My whole adult life I have ricocheted between the opposing poles of hope and despair, at one extreme the pull of suicidal thoughts, a desire to delete myself, and at the other the magnetic draw of hope; salvation by the blessing of external circumstances, or to put it another way, a feeble belief it’ll all work out in the end. Both poles are dangerous. When this kind of hope gets shattered time and again by life’s ordinary offerings of trauma and disappointment the downward spiral to the opposite pole becomes a well trodden path.
Arriving at despair, this time as a mother, prompted a different course of action. I feared for myself less than I feared that my children might become motherless so I asked for a new model of hope.
The NHS, unsure what to do with me, sent me on a meditation course. Every Friday afternoon, I sat with my comrades from the four corners of Despairesville and we learned to watch our thoughts. At first I ran at my despair with a war mongering cry, “Come on then you fucker, show yourself so I can annihilate you!” – not quite the mindset the teacher was looking for, and with a bemused kindly tone he encouraged a friendly, compassionate approach.
We practiced listening to sounds; silent sounds of the room, the faulty fire alarm that blipped, gurgling stomachs. Immersion in the sensory awareness of life was a welcome break from the analytical mode I usually inhabited. We watched our breathing, we watched our thinking, we felt the tingle of aliveness in our muscles. We dwelled in our bodies and in our pain; we did not run from it. Actually we did, constantly, but we tried to notice ourselves doing it and not tell ourselves off.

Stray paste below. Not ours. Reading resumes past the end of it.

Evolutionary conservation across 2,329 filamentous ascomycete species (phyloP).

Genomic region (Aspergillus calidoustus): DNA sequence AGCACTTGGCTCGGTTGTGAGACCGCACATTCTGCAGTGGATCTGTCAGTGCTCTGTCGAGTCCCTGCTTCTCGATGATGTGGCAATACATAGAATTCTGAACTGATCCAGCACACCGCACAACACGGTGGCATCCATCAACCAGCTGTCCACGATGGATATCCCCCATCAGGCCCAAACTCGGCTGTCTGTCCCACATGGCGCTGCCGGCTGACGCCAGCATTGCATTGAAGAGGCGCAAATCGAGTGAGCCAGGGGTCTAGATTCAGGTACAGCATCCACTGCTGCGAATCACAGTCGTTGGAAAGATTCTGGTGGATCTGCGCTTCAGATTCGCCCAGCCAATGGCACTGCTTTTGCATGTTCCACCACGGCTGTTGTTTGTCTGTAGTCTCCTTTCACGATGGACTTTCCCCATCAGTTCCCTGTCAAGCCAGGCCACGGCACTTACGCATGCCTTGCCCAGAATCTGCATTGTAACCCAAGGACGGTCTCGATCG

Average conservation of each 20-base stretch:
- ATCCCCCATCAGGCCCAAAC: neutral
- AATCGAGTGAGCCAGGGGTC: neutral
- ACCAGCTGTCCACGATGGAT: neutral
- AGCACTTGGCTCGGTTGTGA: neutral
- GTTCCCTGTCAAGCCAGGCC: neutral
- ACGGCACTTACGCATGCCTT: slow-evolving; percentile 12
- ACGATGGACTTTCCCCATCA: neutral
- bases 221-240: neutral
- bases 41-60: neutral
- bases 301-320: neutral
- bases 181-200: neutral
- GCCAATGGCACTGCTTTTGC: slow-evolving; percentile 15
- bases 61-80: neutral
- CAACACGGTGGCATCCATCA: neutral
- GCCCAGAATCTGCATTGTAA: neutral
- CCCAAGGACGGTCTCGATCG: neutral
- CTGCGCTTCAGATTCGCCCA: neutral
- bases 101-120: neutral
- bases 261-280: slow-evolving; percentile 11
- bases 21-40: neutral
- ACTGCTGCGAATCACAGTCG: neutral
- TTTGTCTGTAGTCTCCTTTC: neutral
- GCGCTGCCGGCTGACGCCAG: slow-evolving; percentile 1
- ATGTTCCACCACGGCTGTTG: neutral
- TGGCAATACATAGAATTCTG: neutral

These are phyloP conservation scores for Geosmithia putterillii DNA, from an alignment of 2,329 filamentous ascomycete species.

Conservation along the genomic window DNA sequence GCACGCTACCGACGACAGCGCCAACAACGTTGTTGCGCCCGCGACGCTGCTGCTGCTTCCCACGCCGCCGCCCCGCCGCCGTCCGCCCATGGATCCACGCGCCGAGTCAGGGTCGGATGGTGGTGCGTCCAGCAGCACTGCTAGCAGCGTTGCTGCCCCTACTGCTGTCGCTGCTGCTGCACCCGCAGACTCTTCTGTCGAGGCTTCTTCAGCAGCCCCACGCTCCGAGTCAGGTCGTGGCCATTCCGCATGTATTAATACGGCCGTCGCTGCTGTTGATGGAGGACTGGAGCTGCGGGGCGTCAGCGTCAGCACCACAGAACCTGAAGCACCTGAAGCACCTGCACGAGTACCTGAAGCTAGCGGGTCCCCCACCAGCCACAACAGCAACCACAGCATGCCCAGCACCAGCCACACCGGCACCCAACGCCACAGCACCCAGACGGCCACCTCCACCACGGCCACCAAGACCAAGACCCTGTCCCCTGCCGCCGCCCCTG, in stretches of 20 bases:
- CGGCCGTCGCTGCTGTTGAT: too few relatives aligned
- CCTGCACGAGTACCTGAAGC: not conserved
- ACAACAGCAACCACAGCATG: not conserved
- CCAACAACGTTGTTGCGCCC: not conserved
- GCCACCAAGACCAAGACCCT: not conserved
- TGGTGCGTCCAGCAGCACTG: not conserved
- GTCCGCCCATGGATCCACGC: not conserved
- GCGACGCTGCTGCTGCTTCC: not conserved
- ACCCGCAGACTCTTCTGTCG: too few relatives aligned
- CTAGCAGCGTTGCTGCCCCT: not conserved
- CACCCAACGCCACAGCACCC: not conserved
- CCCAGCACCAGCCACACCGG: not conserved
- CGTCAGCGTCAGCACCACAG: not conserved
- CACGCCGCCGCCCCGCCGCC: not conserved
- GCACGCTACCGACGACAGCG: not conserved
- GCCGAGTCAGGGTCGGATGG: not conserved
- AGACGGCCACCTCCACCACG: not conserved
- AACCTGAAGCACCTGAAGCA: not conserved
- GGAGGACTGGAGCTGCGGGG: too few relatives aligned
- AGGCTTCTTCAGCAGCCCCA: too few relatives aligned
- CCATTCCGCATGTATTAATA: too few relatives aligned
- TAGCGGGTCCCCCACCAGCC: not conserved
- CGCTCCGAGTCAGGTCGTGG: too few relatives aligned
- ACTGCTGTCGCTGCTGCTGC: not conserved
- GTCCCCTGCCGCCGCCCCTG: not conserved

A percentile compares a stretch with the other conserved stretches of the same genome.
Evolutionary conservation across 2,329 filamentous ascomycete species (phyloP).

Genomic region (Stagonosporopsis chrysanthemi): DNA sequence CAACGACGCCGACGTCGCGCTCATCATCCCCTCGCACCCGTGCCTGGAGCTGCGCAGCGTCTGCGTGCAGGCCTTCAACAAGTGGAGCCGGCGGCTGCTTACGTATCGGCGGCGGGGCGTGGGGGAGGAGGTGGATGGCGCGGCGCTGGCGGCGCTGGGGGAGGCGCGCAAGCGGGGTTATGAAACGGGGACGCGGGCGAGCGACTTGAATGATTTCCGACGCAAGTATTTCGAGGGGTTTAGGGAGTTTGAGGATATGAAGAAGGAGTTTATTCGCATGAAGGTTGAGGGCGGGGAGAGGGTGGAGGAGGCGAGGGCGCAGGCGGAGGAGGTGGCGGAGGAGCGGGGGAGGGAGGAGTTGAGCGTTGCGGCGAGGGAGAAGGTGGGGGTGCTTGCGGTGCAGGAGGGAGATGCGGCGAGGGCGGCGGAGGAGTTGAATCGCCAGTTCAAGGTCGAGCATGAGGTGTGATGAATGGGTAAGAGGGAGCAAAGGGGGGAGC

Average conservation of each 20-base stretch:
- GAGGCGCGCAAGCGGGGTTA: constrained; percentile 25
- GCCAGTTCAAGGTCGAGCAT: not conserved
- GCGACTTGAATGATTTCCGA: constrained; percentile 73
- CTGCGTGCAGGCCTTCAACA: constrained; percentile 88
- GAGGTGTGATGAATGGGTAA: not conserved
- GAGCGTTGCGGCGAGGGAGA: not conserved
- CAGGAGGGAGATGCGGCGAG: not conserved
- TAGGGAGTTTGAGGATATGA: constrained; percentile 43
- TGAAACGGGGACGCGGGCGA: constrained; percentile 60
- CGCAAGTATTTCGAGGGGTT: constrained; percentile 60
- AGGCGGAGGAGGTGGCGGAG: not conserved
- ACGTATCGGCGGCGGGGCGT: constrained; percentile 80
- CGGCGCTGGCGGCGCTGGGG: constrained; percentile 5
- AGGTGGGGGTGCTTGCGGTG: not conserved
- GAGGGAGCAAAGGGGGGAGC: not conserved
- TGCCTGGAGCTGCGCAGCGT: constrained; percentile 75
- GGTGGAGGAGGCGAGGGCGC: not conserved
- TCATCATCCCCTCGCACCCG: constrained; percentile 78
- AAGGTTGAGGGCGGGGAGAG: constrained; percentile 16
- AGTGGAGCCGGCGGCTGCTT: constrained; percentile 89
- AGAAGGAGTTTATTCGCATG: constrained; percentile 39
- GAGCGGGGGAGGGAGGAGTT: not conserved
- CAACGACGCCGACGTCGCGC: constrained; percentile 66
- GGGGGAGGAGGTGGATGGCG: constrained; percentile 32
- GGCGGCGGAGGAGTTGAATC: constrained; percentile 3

I didn’t like much of what I saw. But a tiny miracle occurred; with gentle attention I prised open a paper thin gap between being in ‘it’ and observing ‘it’. That gap sprouted a seedling of hope. I noticed that my immovable rock-face of pain, whether a plague of anxiety-rats scattering around my head, or the dampening thick white-out of depression, was not as solid and immovable as it appeared. Diminutive changes occurred as I breathed. The embodied sense of despair moved, in a geographical sense, across my body. Sometimes it moved like waves, sometimes like slow compacting earth. The important thing was that it moved. As long as there was breath there was movement. Movement meant change and change meant potential and with that came a crack in the rock-face just large enough for my seedling of hope to grow. Not the shiny and alluring hope-as-flimsy-optimism but an authentic hope grew out of the ground of despair.
With achingly dull repetition, meditating led to a fleeting, scarcely perceptible sense of one vast net of interconnectedness; the warp and weft of the present also had living threads that stretched far back into the past and far forward into the future. It was impossible to see it all, only my little corner of it, but I had the sense that whatever I did, even just breathing, it mattered.